Surging housing prices in Iqaluit have many feeling hopeless

A lack of land development in the city of Iqaluit has created a lack of available homes to buy and a surge in prices. But the city's inadequate infrastructure has any development at a standstill.

'It gives me no hopes and dreams that I'll ever be able to own a home in my hometown'

A lack of available housing in the rapidly growing city has led to a surge in housing prices. In order to build more homes in Iqaluit, the city needs more access to potable water. (Vincent Robinet/CBC)

Sky high housing prices and a ruthless market have many lifelong Iqaluit residents feeling hopeless that they will ever be able to become homeowners.  

"It gives me no hopes and dreams that I'll ever be able to own a home in my hometown," said Connie Nowdluk, a 41-year-old resident who grew up in the city. 

A lack of available housing in the rapidly growing city has led to a surge in housing prices. 

Over the last two years local Iqaluit sell and swap Facebook pages have become the main bulletin board for what's for sale in the city.

Some recent houses posted for sale on these pages include a one-bedroom, plus den, converted 816-square-foot trailer for $475,000. Or a three-bedroom, one-bathroom house at 1,040 square feet posted for $600,000. 

This is even if the price is posted at all. Many posts say to message the seller for the asking price or simply to make an offer. 

These are the kinds of posts that have Nowdluck worried about the future. 

She currently lives in staff housing with her mother and isn't looking to buy, but knows they won't be able to live in staff housing forever. 

"We all need to strive towards something that we can have hopes and dreams for, that we don't have to be run out of Iqaluit just to find a home," said Nowdluk. 

Connie Nowdluk, a 41-year-old resident who grew up in Iqaluit, says seeing the homes posted for sale on Facebook makes her feel hopeless of ever achieving homeownership in the city. (Submitted by Connie Nowdluck )

But even people looking to buy have said the market is discouraging.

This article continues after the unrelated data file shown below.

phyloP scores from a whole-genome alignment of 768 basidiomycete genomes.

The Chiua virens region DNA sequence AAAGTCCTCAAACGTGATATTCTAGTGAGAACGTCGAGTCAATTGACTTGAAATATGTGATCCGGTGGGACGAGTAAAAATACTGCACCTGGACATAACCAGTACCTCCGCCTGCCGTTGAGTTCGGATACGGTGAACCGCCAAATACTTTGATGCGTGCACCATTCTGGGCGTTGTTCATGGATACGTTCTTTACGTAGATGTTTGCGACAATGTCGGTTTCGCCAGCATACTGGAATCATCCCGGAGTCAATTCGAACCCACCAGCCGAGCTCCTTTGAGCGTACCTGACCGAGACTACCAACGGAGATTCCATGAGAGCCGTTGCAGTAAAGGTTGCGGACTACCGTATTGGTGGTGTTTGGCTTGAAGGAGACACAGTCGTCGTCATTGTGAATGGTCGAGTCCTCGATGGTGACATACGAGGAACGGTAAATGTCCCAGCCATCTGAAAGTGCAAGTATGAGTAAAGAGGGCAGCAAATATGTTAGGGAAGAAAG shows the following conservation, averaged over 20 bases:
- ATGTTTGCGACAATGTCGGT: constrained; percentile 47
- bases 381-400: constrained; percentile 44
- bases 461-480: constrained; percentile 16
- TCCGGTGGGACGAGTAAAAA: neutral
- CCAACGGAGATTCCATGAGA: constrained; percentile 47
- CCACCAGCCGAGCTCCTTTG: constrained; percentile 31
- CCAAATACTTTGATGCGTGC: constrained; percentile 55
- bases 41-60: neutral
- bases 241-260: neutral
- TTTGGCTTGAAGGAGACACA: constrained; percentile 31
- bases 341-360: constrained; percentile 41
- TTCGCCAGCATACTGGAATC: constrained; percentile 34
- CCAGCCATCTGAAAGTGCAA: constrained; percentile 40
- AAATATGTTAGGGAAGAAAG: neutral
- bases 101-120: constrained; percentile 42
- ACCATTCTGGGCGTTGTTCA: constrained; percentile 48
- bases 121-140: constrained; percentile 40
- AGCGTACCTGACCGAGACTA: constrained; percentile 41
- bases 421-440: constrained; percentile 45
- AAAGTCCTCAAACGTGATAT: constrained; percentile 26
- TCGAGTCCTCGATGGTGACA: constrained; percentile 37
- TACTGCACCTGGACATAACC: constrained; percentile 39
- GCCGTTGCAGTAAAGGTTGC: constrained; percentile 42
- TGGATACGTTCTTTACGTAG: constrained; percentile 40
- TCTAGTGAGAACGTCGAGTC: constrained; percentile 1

Rob Comeau, a 27-year-old law articling student from Iqaluit, has been trying to buy a home in the city for the last year with no luck. 

He says the houses he sees posted on Facebook are "astronomically priced." 

"The only way that I see this working out for myself at a decent price point is word of mouth," said Comeau. "Just finding somebody that's selling and getting to them and making them an offer before it hits the market." 

Iqaluit's only realtor says prices have jumped 

This is common practice for sellers and buyers in Iqaluit, according to the city's only real estate agent, John Matthews. 

"There has been a substantial increase in the average price of houses that are being sold in Iqaluit," said Matthews, who for the last 30 years has been running Atiilu Real Estate and Property Management. 

John Matthews is Iqaluit's only realtor and has been running Atiilu Real Estate and Property Management for the past 30 years. (David Gunn/CBC)

Atiilu is the only real estate website that lists houses for sale in Iqaluit. 

"It's become much more of a seller's market during the past year or two years than it was in the past," said Matthews. 

Matthews says his past advice to his clients was not to jump into anything too quickly, but that advice no longer stands. 

"Now that's not so true, because if you don't jump into a purchase, you may lose it," said Matthews. 

His advice to buyers in Iqaluit is to try and protect themselves by not waiving contingencies when putting an offer on a property. 

"Keep the conditions in place, make sure you get a good, thorough inspection of the house and be comfortable in the house," he said. 

Matthews says the surge in housing prices is partly a reflection of the high cost of construction and the upward trend in the housing market across the country, but also a lack of development of new properties by the City of Iqaluit. 

A three bedroom, one bathroom house at 1,040 square feet posted for $600,000 on Facebook. (Jackie McKay/CBC)

Iqaluit water supply impedes future developments 

Iqaluit's Mayor Kenny Bell, doesn't disagree that the city has dragged its feet on developing land for more housing. But he says the city's insufficient infrastructure has any future development at a standstill. 

According to the City of Iqaluit's Housing Action Plan 2022 to 2031, "The City is in crisis with respect to its infrastructure, as there is a lack of sufficient utilities … transportation infrastructure and overall capacity to support additional housing development." 

The quantity of water available for residents of Iqaluit is maxed out. 

The city needs a new water source in order to have any more development and it will cost $180 million from the federal government to build it.  

"We can't not get it [the money]," said Bell. "If we don't, Iqaluit ceases to grow and we'll be the same size forever, which you know, obviously is just not possible." 

According to the Housing Action Plan, the city plans to develop 1,400 new housing units over the next 10 years starting Jan. 1, 2022. 

Of those, 700 of these units will be below market affordable housing. 

The plan says "the city needs to grow up, not out," and would densify housing in the downtown core. 

Iqaluit Mayor Kenny Bell says historically, there has been 'really bad planning' in Iqaluit. (Travis Burke/CBC)

Bell says this would make the city more walkable and alleviate some of the city's traffic congestion. 

"Historically, there has been really bad planning here [in Iqaluit]," said Bell. 

Bell says in order to achieve the goals of the city's action plan, it will need the financial support of all levels of government and Inuit organizations.